What permissions should my website files/folders have on a Linux webserver?

Better Stack Team
Updated on November 9, 2023

On a Linux web server, setting the correct permissions for website files and folders is crucial for security and functionality. Here are general recommendations for permissions on website files and folders:

Folder Permissions:

  • Root Folder (/var/www/html or similar):
    • The root folder of your website should have permissions set to 755 (drwxr-xr-x).
    • The owner should typically be the web server user (e.g., www-data for Apache).
  • Subfolders and Files:
    • Folders inside the root should generally have permissions set to 755 (drwxr-xr-x).
    • Files within the folders should have permissions set to 644 (rw-r--r--).

Special Folders:

  • Upload Folders:
    • Folders where users can upload files should have stricter permissions, typically 755 for folders and 644 for files.
    • Ensure the uploaded files cannot be executed (e.g., PHP files) if it's not intended.
  • Config Files:
    • Configuration files that contain sensitive information (database passwords, API keys, etc.) should have limited access.
    • Set permissions to 600 (rw-------) or 640 (rw-r-----), limiting access to the owner and specific groups that need access.


  • Ownership should typically be set to:
    • User: The user that the web server runs as (e.g., www-data for Apache).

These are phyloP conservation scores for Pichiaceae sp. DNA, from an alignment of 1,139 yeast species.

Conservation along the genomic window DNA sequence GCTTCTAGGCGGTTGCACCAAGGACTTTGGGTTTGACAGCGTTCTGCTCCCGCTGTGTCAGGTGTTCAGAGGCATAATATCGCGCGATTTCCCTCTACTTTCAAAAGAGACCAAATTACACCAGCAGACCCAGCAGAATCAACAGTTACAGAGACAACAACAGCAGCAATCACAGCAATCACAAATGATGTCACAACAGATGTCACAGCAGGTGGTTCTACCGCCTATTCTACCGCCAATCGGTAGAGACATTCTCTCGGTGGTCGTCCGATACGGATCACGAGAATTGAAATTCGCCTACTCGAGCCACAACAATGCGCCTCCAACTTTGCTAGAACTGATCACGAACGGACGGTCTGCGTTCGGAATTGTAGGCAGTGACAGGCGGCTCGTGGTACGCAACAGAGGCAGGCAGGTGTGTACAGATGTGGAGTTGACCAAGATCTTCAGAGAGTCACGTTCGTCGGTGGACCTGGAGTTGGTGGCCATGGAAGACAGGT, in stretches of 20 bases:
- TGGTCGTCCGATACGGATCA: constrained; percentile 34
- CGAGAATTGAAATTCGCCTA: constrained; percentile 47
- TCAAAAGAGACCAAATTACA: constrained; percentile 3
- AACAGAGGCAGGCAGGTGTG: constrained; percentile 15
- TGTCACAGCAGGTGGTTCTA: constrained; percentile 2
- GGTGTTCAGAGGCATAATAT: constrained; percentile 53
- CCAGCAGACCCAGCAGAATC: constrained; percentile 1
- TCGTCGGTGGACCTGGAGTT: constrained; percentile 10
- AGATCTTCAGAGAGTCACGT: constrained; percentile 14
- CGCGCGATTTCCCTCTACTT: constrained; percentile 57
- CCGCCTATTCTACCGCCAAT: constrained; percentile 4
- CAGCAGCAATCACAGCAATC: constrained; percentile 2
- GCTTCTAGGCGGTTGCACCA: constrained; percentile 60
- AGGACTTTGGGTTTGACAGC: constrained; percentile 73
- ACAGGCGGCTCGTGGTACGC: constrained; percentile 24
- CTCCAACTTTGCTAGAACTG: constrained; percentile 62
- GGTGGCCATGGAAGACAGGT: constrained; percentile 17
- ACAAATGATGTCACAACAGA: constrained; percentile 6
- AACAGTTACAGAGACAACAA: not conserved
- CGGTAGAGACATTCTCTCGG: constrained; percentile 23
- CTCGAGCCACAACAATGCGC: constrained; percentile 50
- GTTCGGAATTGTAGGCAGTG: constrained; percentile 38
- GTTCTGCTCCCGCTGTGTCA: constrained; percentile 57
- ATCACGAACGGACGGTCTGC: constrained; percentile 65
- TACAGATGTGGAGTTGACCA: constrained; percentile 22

• Group: The group that the web server belongs to (also often www-data for Apache).

Additional Tips:

  • Avoid setting global write permissions if not necessary:
    • Giving write permissions to everyone (777) can pose security risks.
    • Limit write access to specific folders where necessary.
  • Use chown and chmod commands:
    • Use these commands in the terminal to change ownership and permissions of files and directories.
    • For example:
      • sudo chown -R www-data:www-data /var/www/html
      • sudo chmod -R 755 /var/www/html
  • Consider SELinux or AppArmor:
    • Security-Enhanced Linux (SELinux) or AppArmor can add an extra layer of security by defining policies that control access based on the defined security contexts.

It's important to find the right balance between security and functionality when setting file and folder permissions. Regularly review and update permissions to ensure your website remains secure. Be cautious with granting excessive permissions, especially to files that handle sensitive data or execute server-side code.

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